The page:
... breakfast, and Alice received him very much as she would have done in the days before the catastrophe. She had arrayed herself with special care; he found her leaning on cushions, her feet on a stool, the eternal novel on her lap. Her brother had to stifle anger at seeing her thus in appearance unaffected by the storm which had swept away his own happiness ...
— Demos • George Gissing

... cherished, because her repressed soul is timid and doubting. We have lacked light, freedom, space for action and growth, yet are there pleasant places there. All these are now before us. Dry your tears, O tender souls, suppress your sighs, stifle your groans. Let us press forward in courage and hope. Forty years, it may be, in the wilderness, but deliverance at last. The gentle cloud will be over us by day, the path of duty will shine as a fire ...
— The Continental Monthly, Vol. 4, No. 1, July, 1863 - Devoted to Literature and National Policy • Various

... wherein our Union must carry us along together. We are to unite in our Endeavours to deliver our distressed Neighbours, from the horrible Annoyances and Molestations with which a dreadful Witchcraft is now persecuting of them. To have an hand in any thing, that may stifle or obstruct a Regular Detection of that Witchcraft, is what we may well with an holy fear avoid. Their Majesties good Subjects must not every day be torn to pieces by horrid Witches, and those bloody Felons, be left wholly unprosecuted. The Witchcraft is a business ...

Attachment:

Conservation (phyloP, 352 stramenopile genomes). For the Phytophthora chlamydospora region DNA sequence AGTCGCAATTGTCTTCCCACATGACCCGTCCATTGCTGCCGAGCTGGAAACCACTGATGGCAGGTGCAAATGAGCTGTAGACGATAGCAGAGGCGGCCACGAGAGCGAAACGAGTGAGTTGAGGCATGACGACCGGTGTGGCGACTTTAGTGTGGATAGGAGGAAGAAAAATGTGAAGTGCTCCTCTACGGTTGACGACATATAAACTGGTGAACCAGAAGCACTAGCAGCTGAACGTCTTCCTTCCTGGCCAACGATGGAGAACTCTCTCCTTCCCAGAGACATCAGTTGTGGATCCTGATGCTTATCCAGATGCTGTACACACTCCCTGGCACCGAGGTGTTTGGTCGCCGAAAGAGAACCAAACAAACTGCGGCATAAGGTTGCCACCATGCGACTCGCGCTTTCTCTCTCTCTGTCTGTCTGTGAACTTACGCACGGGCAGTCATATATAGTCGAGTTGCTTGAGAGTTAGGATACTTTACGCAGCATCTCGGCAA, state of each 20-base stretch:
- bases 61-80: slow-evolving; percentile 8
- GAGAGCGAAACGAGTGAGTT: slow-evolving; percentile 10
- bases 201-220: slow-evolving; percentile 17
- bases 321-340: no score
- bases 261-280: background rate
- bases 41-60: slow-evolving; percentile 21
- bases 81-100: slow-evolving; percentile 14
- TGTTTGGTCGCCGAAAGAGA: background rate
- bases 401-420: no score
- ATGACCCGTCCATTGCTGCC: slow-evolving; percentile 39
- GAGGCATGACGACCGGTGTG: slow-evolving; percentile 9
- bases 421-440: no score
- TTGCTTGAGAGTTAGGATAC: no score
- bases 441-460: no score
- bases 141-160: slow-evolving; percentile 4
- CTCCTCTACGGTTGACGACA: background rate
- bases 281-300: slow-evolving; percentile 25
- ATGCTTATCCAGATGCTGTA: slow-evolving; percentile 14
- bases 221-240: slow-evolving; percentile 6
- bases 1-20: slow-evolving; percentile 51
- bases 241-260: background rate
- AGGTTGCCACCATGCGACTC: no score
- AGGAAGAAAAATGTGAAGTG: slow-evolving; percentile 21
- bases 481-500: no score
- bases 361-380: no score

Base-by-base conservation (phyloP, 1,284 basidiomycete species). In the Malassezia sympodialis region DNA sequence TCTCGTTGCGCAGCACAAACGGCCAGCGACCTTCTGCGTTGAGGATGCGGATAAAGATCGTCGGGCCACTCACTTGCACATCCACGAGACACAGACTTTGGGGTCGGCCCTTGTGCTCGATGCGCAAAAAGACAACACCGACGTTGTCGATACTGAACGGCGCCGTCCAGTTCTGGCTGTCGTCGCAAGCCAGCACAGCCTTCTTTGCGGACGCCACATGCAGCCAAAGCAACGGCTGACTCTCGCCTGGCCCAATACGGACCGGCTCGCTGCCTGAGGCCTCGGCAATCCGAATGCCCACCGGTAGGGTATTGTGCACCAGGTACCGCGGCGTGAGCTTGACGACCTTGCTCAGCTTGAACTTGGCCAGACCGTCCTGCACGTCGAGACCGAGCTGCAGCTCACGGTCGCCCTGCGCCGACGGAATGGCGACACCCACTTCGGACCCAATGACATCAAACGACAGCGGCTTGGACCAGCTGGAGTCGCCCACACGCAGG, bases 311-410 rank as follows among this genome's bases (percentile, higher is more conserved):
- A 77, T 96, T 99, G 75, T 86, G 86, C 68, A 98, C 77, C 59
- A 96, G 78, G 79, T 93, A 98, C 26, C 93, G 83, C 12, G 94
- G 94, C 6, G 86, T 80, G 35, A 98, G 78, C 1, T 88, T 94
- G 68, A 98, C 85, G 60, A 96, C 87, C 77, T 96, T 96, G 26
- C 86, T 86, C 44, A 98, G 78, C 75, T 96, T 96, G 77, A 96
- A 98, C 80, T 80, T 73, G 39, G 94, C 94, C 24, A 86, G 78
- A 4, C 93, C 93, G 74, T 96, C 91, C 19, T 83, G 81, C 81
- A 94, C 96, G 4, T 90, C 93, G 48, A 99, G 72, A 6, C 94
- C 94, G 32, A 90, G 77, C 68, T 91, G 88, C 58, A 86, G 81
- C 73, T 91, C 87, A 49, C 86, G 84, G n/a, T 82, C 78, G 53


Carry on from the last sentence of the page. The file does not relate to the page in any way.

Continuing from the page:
— The Wonders of the Invisible World • Cotton Mather

... Not being able to send material aid to the faithful citizens of the insurgent departments, it gave them its "confidence." Possibly the government hoped that this measure, by arming the insurgents against each other, would stifle the insurrection at its birth. This ordinance, the cause of future fatal reprisals, was thus worded: "Independent companies of troops shall be organized in the Western departments." This impolitic step drove the West ...